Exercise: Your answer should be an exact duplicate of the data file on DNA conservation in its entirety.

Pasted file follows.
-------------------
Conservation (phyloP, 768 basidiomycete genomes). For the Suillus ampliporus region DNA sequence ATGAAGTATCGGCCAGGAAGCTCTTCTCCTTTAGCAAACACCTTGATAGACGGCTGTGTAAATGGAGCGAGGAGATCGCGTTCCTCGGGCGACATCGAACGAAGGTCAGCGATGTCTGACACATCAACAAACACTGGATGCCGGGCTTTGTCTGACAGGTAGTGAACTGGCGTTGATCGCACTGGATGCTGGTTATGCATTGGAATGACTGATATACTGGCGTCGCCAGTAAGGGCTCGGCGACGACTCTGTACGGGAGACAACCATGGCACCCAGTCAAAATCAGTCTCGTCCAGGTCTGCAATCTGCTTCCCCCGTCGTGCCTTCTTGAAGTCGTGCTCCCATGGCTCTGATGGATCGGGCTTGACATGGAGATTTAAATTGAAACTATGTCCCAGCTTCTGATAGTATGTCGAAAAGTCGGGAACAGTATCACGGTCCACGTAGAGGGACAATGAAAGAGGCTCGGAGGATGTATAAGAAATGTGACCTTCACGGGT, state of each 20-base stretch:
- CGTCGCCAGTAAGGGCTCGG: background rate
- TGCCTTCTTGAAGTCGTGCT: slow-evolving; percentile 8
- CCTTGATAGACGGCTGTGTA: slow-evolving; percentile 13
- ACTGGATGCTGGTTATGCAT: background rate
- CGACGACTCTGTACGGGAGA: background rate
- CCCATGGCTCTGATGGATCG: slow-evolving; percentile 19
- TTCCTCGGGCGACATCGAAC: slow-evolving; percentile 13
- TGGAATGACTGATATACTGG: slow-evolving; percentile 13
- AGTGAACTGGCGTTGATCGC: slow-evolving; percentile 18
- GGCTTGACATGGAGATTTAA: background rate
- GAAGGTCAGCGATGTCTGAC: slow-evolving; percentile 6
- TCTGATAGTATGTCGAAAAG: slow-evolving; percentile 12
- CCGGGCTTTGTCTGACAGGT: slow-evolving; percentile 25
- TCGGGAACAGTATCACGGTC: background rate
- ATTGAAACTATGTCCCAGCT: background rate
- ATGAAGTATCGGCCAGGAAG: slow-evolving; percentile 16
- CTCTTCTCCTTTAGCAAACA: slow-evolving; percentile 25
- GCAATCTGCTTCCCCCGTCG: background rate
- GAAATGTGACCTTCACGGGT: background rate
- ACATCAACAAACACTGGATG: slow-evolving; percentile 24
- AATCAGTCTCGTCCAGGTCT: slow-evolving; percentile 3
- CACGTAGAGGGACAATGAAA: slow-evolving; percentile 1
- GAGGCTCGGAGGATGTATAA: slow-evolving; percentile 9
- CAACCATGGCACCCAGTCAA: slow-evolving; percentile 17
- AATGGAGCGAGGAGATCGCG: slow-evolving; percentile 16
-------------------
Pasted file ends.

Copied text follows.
Conservation (phyloP, 768 basidiomycete genomes). For the Suillus ampliporus region DNA sequence ATGAAGTATCGGCCAGGAAGCTCTTCTCCTTTAGCAAACACCTTGATAGACGGCTGTGTAAATGGAGCGAGGAGATCGCGTTCCTCGGGCGACATCGAACGAAGGTCAGCGATGTCTGACACATCAACAAACACTGGATGCCGGGCTTTGTCTGACAGGTAGTGAACTGGCGTTGATCGCACTGGATGCTGGTTATGCATTGGAATGACTGATATACTGGCGTCGCCAGTAAGGGCTCGGCGACGACTCTGTACGGGAGACAACCATGGCACCCAGTCAAAATCAGTCTCGTCCAGGTCTGCAATCTGCTTCCCCCGTCGTGCCTTCTTGAAGTCGTGCTCCCATGGCTCTGATGGATCGGGCTTGACATGGAGATTTAAATTGAAACTATGTCCCAGCTTCTGATAGTATGTCGAAAAGTCGGGAACAGTATCACGGTCCACGTAGAGGGACAATGAAAGAGGCTCGGAGGATGTATAAGAAATGTGACCTTCACGGGT, state of each 20-base stretch:
- CGTCGCCAGTAAGGGCTCGG: background rate
- TGCCTTCTTGAAGTCGTGCT: slow-evolving; percentile 8
- CCTTGATAGACGGCTGTGTA: slow-evolving; percentile 13
- ACTGGATGCTGGTTATGCAT: background rate
- CGACGACTCTGTACGGGAGA: background rate
- CCCATGGCTCTGATGGATCG: slow-evolving; percentile 19
- TTCCTCGGGCGACATCGAAC: slow-evolving; percentile 13
- TGGAATGACTGATATACTGG: slow-evolving; percentile 13
- AGTGAACTGGCGTTGATCGC: slow-evolving; percentile 18
- GGCTTGACATGGAGATTTAA: background rate
- GAAGGTCAGCGATGTCTGAC: slow-evolving; percentile 6
- TCTGATAGTATGTCGAAAAG: slow-evolving; percentile 12
- CCGGGCTTTGTCTGACAGGT: slow-evolving; percentile 25
- TCGGGAACAGTATCACGGTC: background rate
- ATTGAAACTATGTCCCAGCT: background rate
- ATGAAGTATCGGCCAGGAAG: slow-evolving; percentile 16
- CTCTTCTCCTTTAGCAAACA: slow-evolving; percentile 25
- GCAATCTGCTTCCCCCGTCG: background rate
- GAAATGTGACCTTCACGGGT: background rate
- ACATCAACAAACACTGGATG: slow-evolving; percentile 24
- AATCAGTCTCGTCCAGGTCT: slow-evolving; percentile 3
- CACGTAGAGGGACAATGAAA: slow-evolving; percentile 1
- GAGGCTCGGAGGATGTATAA: slow-evolving; percentile 9
- CAACCATGGCACCCAGTCAA: slow-evolving; percentile 17
- AATGGAGCGAGGAGATCGCG: slow-evolving; percentile 16